Bring the Cross Down

24 05 2011

One of the joys in my life is taking my son Micah to school everyday. His school just happens to be at First Baptist, which is our church and also where I work. Without fail, he will say something that makes me laugh. We used to sing our ABC’s or Twinkle, Twinkle Little Star…which is the same tune by the way. (Did you just sing each of them to yourself?)

Sometimes, as we pull up to the church, he’ll say, “Look, Daddy. It’s God’s house!” He’s always excited about going to church. One day, maybe two weeks ago, he noticed something, I assume, for the first time. As we were walking in the back door, he pointed up to the sky and asked, “What’s that?”

I told him, “It’s a steeple.”

He said, “What’s a steeple?”

“It’s the part of the church that reaches up to the sky. Most of the time it has a cross on the top. It helps people know where the church is.

“Well, maybe if they bring it down to the ground, we could see it better.”

I chuckled a little bit and said something like, “I guess you’re right buddy.” But as I’ve thought about it, that statement was really profound. Is that not the task with which Christians are charged? – to take that cross and present it to people in a way so they can see it a little more clearly.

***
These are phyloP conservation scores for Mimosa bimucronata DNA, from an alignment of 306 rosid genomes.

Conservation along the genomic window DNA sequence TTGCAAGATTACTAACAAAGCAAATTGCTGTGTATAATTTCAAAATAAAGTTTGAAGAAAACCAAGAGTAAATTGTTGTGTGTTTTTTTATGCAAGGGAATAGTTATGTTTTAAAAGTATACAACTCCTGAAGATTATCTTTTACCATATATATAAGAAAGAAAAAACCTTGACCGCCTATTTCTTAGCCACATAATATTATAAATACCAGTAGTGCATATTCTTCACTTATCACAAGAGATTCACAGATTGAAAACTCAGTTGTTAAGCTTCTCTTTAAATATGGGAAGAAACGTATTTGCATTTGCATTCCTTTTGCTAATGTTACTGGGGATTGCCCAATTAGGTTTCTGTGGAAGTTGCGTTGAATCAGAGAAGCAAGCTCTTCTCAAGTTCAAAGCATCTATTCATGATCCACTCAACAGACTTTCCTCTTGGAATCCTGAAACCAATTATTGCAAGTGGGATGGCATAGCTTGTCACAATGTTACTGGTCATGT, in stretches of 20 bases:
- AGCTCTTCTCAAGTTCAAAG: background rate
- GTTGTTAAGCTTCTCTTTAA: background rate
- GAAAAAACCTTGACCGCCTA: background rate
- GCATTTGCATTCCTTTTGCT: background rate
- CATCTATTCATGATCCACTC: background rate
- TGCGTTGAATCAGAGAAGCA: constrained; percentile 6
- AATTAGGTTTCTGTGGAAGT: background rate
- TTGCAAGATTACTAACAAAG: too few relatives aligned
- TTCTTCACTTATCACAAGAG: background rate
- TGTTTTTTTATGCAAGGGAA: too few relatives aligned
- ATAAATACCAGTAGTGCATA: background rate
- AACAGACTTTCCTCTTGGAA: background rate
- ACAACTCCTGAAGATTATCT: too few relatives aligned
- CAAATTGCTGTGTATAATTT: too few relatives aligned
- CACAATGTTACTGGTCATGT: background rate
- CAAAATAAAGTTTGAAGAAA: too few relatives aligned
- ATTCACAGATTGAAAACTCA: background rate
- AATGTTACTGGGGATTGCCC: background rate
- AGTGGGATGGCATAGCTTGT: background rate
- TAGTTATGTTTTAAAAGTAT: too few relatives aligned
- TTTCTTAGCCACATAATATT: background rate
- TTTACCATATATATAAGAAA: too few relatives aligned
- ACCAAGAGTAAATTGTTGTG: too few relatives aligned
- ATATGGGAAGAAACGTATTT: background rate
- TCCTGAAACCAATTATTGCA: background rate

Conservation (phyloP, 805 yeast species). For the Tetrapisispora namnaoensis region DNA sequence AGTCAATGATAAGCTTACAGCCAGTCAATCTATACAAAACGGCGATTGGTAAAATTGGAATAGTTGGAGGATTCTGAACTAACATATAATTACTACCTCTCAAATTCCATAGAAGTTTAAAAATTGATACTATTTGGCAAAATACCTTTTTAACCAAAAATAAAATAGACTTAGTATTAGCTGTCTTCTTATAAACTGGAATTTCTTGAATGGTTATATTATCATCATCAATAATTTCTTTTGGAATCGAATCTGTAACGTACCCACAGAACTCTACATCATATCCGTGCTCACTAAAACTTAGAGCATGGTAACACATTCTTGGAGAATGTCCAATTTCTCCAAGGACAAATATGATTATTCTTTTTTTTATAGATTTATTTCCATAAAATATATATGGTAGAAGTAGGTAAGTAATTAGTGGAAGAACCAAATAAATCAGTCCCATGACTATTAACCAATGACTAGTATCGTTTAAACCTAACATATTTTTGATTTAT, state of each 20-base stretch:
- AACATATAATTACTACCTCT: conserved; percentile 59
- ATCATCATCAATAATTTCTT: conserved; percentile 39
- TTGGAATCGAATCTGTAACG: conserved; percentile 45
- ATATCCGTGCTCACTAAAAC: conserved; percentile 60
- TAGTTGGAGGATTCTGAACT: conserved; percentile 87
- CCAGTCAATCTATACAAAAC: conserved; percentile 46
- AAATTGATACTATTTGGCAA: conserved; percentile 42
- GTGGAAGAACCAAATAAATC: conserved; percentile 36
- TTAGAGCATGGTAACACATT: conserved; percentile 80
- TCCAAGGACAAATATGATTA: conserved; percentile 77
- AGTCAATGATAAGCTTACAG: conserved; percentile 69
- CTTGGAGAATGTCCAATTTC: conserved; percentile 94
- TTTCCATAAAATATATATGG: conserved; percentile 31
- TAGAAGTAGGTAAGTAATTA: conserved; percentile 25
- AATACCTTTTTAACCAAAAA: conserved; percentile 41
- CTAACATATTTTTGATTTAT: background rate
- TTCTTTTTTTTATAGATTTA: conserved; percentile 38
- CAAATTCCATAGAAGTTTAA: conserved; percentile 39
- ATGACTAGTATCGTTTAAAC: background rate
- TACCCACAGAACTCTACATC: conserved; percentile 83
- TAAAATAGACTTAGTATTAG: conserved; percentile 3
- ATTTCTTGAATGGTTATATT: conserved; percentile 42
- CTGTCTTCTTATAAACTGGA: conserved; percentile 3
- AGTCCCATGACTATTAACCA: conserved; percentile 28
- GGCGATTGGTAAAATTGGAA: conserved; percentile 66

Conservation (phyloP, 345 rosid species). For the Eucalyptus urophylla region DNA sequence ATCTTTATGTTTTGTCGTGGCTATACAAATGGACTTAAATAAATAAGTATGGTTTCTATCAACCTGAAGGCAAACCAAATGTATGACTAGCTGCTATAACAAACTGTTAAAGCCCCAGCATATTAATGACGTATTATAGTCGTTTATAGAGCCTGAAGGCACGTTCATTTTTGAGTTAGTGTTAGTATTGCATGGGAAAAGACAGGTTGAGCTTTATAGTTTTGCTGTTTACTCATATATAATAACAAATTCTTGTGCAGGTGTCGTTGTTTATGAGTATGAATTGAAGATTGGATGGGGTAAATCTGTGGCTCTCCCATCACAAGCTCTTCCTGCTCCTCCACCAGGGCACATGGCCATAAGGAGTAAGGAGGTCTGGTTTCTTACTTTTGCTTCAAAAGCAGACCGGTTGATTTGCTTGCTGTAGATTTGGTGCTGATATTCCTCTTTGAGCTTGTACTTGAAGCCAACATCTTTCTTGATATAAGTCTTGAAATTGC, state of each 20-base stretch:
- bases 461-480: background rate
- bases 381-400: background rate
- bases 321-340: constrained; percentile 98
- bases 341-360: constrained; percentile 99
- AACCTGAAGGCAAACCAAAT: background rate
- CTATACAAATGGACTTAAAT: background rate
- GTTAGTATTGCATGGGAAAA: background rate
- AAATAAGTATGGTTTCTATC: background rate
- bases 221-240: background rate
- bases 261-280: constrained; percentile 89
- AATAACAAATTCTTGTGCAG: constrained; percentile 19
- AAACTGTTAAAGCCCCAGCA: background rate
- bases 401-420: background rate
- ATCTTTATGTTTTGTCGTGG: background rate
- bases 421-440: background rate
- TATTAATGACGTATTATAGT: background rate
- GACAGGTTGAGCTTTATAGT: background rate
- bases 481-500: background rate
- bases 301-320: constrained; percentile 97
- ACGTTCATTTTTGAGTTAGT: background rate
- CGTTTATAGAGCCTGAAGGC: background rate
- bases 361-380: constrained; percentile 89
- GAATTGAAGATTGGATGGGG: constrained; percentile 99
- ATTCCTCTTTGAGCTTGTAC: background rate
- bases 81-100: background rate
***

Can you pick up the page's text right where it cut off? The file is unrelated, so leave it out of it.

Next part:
I’ve often prayed, “Lord, give me clarity. I want to know you, not just know about you. I want to hear you, to see you, to feel you. Sometimes, I think that I just need to sit and listen as you share your heart with me. Far too many times I feel compelled to share my heart with you. Lord, teach me to listen. Help me to hear and recognize the voice of the Good Shepherd.”

As God reveals, may we respond with an uncalculated, all-of-life response to who He is and what He has done. Paul gives us a great word on the appropriate response to such an amazing God. In Romans 12:1 he tells us to…

…”offer your bodies as living sacrifices, holy and pleasing to God, afterall, this is your spiritual act of worship.” (I think a more accurate rendering of the Greek word translated here as ‘afterall’ would be ‘duh!’)

The more my body becomes a “living sacrifice,” the more my life will look like Jesus. And when I submit my life to being shaped into the likeness of Christ, I am taking the cross and helping others see it a little more clearly.

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